Nature Vs Nurture In Huckleberry Finn

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When one writes, there is always a reason to why they have chosen their plot, use of diction and much more. Other factors of someone’s writing could be influenced by their environment or just their natural personality. In The Adventures of Huckleberry Finn, Mark Twain uses the topic of nature vs. nurture to reveal character motive and personality

Huckleberry Finn’s upbringing changed how he perceives the world and responds to his surrounding. Having an abusive and absent father made Huck cope with relying on few people and being emotionally removed from others. When Pap would “lay drunk with the hogs in the tanyard”, it didn’t really give Huck a chance to have any connection to his family (Twain 8). He found a friend in Tom Sawyer, but as
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One of the biggest ways this is revealed is through Jim. Huck starts to show his love and respect for him more and more, Huck keeps it a secret from Jim that they are not really Dukes and Kings, but instead conmen. This secret shows a level of compassion and the fact that Huck does not want Jim to worry. Although the conmen can be positive influences, they can also be negative. With their arrival, Huck gets back in the mindset of a robber and starts to think “what would Tom do in this situation”. This is not good because as we all know, Tom makes horrible decisions and if that takes over Huck’s conscious then we are screwed and will never have a good outcome. All in all, the duke and king portray more than just mere comic relief and lies. They are an excellent example of how people that you encounter in life can mold your actions and understanding of …show more content…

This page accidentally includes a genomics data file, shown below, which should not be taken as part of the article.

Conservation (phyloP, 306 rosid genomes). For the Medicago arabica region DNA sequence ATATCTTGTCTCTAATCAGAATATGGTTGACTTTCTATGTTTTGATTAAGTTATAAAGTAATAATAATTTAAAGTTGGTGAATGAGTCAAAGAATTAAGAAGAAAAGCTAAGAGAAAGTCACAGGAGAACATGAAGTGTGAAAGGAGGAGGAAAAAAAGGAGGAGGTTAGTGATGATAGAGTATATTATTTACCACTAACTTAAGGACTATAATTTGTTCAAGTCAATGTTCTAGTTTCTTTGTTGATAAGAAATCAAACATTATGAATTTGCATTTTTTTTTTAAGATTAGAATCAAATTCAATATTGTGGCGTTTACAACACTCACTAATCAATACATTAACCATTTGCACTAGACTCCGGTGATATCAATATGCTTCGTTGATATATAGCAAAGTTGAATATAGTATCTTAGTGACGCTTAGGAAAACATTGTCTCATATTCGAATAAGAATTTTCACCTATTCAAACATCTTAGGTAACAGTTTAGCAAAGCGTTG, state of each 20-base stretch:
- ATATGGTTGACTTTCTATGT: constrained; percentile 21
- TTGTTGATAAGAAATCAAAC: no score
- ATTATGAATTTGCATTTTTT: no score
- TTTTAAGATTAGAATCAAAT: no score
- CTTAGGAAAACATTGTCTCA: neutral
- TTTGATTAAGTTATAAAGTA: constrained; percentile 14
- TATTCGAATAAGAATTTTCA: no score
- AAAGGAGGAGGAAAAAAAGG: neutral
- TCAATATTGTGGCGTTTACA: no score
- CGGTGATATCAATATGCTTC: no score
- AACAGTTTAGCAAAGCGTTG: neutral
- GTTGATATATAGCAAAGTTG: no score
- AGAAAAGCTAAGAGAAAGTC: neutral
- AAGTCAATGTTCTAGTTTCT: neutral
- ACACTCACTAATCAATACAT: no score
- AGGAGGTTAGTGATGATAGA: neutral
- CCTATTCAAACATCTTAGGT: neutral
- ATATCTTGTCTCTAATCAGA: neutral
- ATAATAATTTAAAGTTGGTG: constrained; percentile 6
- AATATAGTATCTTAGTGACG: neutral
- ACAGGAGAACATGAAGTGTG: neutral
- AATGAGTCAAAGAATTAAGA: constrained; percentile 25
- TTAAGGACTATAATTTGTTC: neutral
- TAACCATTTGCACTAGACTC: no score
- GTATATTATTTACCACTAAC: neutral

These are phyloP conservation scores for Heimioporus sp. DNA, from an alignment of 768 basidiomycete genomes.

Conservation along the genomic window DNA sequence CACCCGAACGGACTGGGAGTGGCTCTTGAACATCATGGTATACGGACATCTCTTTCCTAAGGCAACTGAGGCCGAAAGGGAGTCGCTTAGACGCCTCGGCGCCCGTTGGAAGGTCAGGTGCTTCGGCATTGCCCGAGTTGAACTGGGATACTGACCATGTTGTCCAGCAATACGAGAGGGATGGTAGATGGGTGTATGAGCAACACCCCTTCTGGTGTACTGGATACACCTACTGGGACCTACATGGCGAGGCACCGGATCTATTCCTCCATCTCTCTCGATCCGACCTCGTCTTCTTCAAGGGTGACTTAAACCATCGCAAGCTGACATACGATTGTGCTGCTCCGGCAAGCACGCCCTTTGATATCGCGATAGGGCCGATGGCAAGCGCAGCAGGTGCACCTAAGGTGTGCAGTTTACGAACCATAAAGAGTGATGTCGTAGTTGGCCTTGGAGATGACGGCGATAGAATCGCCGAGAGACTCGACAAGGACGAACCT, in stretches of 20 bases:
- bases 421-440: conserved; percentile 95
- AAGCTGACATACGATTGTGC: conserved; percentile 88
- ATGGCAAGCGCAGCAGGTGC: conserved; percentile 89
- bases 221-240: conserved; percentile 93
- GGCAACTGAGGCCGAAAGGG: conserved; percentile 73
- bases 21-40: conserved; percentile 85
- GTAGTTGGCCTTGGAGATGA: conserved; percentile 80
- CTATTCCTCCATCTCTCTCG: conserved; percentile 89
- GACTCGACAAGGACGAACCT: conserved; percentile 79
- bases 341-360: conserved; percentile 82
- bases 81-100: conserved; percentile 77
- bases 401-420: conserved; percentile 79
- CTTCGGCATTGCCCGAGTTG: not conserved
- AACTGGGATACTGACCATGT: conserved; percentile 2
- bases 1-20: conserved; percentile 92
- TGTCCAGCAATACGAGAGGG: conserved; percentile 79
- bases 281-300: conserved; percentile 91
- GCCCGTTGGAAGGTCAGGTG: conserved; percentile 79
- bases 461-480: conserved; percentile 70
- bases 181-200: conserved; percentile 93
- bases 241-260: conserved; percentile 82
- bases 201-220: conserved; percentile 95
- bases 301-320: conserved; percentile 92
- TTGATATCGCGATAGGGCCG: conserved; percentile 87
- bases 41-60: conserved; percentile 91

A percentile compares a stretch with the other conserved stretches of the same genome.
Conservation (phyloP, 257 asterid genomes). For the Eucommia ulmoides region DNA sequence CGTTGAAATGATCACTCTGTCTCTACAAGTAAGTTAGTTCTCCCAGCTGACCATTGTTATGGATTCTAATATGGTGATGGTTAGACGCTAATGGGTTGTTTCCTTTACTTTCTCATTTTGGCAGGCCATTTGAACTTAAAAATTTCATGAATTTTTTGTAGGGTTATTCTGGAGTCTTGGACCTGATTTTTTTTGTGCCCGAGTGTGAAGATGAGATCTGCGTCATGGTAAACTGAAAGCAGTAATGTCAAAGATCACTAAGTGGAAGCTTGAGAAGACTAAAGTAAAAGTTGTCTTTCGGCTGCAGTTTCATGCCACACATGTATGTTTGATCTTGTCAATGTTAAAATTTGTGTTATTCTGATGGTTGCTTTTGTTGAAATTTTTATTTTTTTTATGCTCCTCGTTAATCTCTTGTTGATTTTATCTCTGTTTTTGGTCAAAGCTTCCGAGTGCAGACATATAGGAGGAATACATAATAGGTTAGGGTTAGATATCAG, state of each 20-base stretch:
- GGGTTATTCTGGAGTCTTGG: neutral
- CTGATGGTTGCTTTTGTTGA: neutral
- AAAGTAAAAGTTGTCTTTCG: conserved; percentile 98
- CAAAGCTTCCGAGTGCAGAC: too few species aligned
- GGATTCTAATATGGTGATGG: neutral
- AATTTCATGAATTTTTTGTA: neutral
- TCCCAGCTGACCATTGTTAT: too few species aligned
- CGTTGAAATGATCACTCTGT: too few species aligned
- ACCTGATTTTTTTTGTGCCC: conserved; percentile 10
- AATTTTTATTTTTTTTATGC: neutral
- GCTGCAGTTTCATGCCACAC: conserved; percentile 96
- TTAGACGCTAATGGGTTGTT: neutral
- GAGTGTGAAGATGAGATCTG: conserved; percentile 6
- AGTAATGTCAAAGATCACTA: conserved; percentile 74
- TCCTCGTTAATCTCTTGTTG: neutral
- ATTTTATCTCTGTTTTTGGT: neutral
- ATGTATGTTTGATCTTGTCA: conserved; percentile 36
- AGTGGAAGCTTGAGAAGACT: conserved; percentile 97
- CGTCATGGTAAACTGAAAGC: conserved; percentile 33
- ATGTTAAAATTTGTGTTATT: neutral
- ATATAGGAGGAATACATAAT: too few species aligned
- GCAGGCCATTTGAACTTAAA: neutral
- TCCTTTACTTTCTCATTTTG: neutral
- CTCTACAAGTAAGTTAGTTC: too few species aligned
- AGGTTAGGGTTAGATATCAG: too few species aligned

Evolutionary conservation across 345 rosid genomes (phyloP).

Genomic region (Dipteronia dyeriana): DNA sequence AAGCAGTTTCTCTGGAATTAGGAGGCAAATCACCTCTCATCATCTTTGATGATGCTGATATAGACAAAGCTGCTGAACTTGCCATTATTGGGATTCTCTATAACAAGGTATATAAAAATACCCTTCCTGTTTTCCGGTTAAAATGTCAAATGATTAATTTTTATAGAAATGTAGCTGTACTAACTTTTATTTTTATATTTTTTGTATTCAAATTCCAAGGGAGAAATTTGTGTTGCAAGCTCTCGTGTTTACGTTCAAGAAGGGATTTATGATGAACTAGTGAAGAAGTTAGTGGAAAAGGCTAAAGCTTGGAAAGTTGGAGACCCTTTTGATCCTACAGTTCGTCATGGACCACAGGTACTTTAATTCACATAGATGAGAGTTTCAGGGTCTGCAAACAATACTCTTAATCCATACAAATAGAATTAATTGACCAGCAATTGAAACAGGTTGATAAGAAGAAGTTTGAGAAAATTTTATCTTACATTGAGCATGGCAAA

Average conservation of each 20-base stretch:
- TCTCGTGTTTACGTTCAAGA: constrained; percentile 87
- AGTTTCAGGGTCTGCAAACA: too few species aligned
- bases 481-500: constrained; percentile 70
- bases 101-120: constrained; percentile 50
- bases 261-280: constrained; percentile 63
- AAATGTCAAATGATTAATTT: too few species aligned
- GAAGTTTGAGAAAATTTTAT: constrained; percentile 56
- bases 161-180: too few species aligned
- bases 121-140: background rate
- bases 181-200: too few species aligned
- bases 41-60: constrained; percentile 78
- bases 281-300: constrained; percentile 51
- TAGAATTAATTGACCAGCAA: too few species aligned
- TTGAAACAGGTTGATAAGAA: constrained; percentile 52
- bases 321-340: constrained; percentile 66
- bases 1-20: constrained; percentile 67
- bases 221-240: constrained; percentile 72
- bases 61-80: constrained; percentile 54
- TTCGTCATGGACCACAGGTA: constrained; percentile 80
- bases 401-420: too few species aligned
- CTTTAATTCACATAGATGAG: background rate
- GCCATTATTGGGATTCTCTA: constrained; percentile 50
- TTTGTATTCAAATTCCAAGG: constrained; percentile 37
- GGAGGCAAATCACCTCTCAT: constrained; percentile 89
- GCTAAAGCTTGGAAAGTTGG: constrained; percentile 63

When he witnessed the Duke and King being tarred and feathered, he felt sorry even though society saw it as an act of justice. This showed Huck that “humans can be awful cruel to one another,” and this cruelty can be directed by society (Twain 233). It has a way of changing people and how they act… not always for the better. Another way that Huck differs from others, is his view on skin color. Huck speaks of Jim as an equal and says “He ain 't no slave; he 's as free as any cretur that walks this earth!” (Twain 345). Using the word “creature” adds an emphasis on his morals of equality and his views of seeing everyone in the same light until proven other wise. When Huck frees Jim from the plantation, that was his final and most powerful break against society. He could have easily been killed for helping a slave runaway. All the events culminate to reinforce Huck’s dislike for society. The book started and ended with people trying to “sivilize me, and I can’t stand it,” (Twain 293). He got a taste of adventure and loved it so much that he never wanted to stop, but is adventure seeking influenced by his environment or is it in his blood? One could argue both sides, saying that it is just something he likes because of his personality; or one could say Huck’s little podunk town led him to want to be free and make meaningful

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